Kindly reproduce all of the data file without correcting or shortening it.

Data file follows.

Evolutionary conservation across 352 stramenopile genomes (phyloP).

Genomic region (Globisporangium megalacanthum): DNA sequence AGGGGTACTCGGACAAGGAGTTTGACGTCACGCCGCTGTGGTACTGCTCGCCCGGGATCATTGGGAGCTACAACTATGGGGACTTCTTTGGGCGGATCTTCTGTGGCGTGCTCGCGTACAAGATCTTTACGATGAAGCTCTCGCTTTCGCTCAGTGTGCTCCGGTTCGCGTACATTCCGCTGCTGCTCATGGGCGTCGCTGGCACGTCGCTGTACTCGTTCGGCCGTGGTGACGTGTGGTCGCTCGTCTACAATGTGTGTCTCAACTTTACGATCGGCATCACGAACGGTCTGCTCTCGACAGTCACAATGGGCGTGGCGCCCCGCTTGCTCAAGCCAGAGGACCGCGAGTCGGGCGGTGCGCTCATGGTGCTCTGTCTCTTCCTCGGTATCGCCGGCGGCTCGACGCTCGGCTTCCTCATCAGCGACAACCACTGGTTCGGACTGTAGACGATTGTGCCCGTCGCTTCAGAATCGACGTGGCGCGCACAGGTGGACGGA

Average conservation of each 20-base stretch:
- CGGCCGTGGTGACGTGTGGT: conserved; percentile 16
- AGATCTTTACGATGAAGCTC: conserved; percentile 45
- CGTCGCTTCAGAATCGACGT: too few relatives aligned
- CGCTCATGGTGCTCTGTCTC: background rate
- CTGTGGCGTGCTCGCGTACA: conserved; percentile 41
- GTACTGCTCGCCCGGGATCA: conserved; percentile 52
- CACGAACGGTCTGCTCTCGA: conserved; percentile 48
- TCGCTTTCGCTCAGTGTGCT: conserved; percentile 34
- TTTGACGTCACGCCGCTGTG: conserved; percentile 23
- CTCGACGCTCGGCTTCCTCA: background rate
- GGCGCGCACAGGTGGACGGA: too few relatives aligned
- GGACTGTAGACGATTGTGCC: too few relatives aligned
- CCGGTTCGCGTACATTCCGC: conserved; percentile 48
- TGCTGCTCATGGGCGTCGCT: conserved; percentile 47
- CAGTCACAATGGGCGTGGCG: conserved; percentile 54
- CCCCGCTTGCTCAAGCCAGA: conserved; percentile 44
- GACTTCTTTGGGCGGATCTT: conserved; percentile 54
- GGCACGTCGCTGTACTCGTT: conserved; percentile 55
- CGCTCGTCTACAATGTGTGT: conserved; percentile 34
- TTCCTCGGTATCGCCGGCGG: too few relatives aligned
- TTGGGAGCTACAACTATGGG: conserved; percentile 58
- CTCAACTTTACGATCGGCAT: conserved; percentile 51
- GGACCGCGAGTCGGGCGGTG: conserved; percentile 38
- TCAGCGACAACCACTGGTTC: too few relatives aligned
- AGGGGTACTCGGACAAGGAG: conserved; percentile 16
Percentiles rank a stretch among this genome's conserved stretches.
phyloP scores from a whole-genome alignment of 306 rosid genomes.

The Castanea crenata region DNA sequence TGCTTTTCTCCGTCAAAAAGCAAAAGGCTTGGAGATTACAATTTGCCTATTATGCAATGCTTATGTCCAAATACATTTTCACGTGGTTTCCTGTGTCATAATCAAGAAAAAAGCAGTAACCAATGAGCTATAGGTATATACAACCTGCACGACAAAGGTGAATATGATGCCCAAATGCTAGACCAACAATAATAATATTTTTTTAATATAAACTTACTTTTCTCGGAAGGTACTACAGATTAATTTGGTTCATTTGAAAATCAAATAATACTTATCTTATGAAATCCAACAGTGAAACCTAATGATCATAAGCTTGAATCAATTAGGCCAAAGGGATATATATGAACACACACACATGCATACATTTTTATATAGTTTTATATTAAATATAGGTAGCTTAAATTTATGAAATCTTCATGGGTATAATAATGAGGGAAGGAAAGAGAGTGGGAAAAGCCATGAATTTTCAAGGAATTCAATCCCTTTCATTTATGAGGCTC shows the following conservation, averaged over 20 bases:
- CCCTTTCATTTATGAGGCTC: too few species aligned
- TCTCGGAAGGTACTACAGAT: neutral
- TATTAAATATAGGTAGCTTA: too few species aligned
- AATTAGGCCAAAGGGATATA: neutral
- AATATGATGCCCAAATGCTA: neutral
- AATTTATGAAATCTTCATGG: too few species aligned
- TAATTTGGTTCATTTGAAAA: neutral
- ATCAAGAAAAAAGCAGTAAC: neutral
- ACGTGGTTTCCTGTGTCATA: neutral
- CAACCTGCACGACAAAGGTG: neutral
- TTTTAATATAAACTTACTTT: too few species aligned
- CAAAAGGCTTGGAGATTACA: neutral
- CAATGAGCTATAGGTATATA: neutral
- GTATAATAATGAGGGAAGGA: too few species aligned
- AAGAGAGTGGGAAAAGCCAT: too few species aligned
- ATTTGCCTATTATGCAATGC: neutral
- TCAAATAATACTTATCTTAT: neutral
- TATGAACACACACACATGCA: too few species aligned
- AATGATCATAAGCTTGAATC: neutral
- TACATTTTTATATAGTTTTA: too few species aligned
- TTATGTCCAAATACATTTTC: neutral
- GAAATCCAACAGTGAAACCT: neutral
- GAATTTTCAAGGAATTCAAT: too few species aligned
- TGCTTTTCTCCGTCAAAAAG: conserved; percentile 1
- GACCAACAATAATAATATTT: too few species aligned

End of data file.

Evolutionary conservation across 352 stramenopile genomes (phyloP).

Genomic region (Globisporangium megalacanthum): DNA sequence AGGGGTACTCGGACAAGGAGTTTGACGTCACGCCGCTGTGGTACTGCTCGCCCGGGATCATTGGGAGCTACAACTATGGGGACTTCTTTGGGCGGATCTTCTGTGGCGTGCTCGCGTACAAGATCTTTACGATGAAGCTCTCGCTTTCGCTCAGTGTGCTCCGGTTCGCGTACATTCCGCTGCTGCTCATGGGCGTCGCTGGCACGTCGCTGTACTCGTTCGGCCGTGGTGACGTGTGGTCGCTCGTCTACAATGTGTGTCTCAACTTTACGATCGGCATCACGAACGGTCTGCTCTCGACAGTCACAATGGGCGTGGCGCCCCGCTTGCTCAAGCCAGAGGACCGCGAGTCGGGCGGTGCGCTCATGGTGCTCTGTCTCTTCCTCGGTATCGCCGGCGGCTCGACGCTCGGCTTCCTCATCAGCGACAACCACTGGTTCGGACTGTAGACGATTGTGCCCGTCGCTTCAGAATCGACGTGGCGCGCACAGGTGGACGGA

Average conservation of each 20-base stretch:
- CGGCCGTGGTGACGTGTGGT: conserved; percentile 16
- AGATCTTTACGATGAAGCTC: conserved; percentile 45
- CGTCGCTTCAGAATCGACGT: too few relatives aligned
- CGCTCATGGTGCTCTGTCTC: background rate
- CTGTGGCGTGCTCGCGTACA: conserved; percentile 41
- GTACTGCTCGCCCGGGATCA: conserved; percentile 52
- CACGAACGGTCTGCTCTCGA: conserved; percentile 48
- TCGCTTTCGCTCAGTGTGCT: conserved; percentile 34
- TTTGACGTCACGCCGCTGTG: conserved; percentile 23
- CTCGACGCTCGGCTTCCTCA: background rate
- GGCGCGCACAGGTGGACGGA: too few relatives aligned
- GGACTGTAGACGATTGTGCC: too few relatives aligned
- CCGGTTCGCGTACATTCCGC: conserved; percentile 48
- TGCTGCTCATGGGCGTCGCT: conserved; percentile 47
- CAGTCACAATGGGCGTGGCG: conserved; percentile 54
- CCCCGCTTGCTCAAGCCAGA: conserved; percentile 44
- GACTTCTTTGGGCGGATCTT: conserved; percentile 54
- GGCACGTCGCTGTACTCGTT: conserved; percentile 55
- CGCTCGTCTACAATGTGTGT: conserved; percentile 34
- TTCCTCGGTATCGCCGGCGG: too few relatives aligned
- TTGGGAGCTACAACTATGGG: conserved; percentile 58
- CTCAACTTTACGATCGGCAT: conserved; percentile 51
- GGACCGCGAGTCGGGCGGTG: conserved; percentile 38
- TCAGCGACAACCACTGGTTC: too few relatives aligned
- AGGGGTACTCGGACAAGGAG: conserved; percentile 16
Percentiles rank a stretch among this genome's conserved stretches.
phyloP scores from a whole-genome alignment of 306 rosid genomes.

The Castanea crenata region DNA sequence TGCTTTTCTCCGTCAAAAAGCAAAAGGCTTGGAGATTACAATTTGCCTATTATGCAATGCTTATGTCCAAATACATTTTCACGTGGTTTCCTGTGTCATAATCAAGAAAAAAGCAGTAACCAATGAGCTATAGGTATATACAACCTGCACGACAAAGGTGAATATGATGCCCAAATGCTAGACCAACAATAATAATATTTTTTTAATATAAACTTACTTTTCTCGGAAGGTACTACAGATTAATTTGGTTCATTTGAAAATCAAATAATACTTATCTTATGAAATCCAACAGTGAAACCTAATGATCATAAGCTTGAATCAATTAGGCCAAAGGGATATATATGAACACACACACATGCATACATTTTTATATAGTTTTATATTAAATATAGGTAGCTTAAATTTATGAAATCTTCATGGGTATAATAATGAGGGAAGGAAAGAGAGTGGGAAAAGCCATGAATTTTCAAGGAATTCAATCCCTTTCATTTATGAGGCTC shows the following conservation, averaged over 20 bases:
- CCCTTTCATTTATGAGGCTC: too few species aligned
- TCTCGGAAGGTACTACAGAT: neutral
- TATTAAATATAGGTAGCTTA: too few species aligned
- AATTAGGCCAAAGGGATATA: neutral
- AATATGATGCCCAAATGCTA: neutral
- AATTTATGAAATCTTCATGG: too few species aligned
- TAATTTGGTTCATTTGAAAA: neutral
- ATCAAGAAAAAAGCAGTAAC: neutral
- ACGTGGTTTCCTGTGTCATA: neutral
- CAACCTGCACGACAAAGGTG: neutral
- TTTTAATATAAACTTACTTT: too few species aligned
- CAAAAGGCTTGGAGATTACA: neutral
- CAATGAGCTATAGGTATATA: neutral
- GTATAATAATGAGGGAAGGA: too few species aligned
- AAGAGAGTGGGAAAAGCCAT: too few species aligned
- ATTTGCCTATTATGCAATGC: neutral
- TCAAATAATACTTATCTTAT: neutral
- TATGAACACACACACATGCA: too few species aligned
- AATGATCATAAGCTTGAATC: neutral
- TACATTTTTATATAGTTTTA: too few species aligned
- TTATGTCCAAATACATTTTC: neutral
- GAAATCCAACAGTGAAACCT: neutral
- GAATTTTCAAGGAATTCAAT: too few species aligned
- TGCTTTTCTCCGTCAAAAAG: conserved; percentile 1
- GACCAACAATAATAATATTT: too few species aligned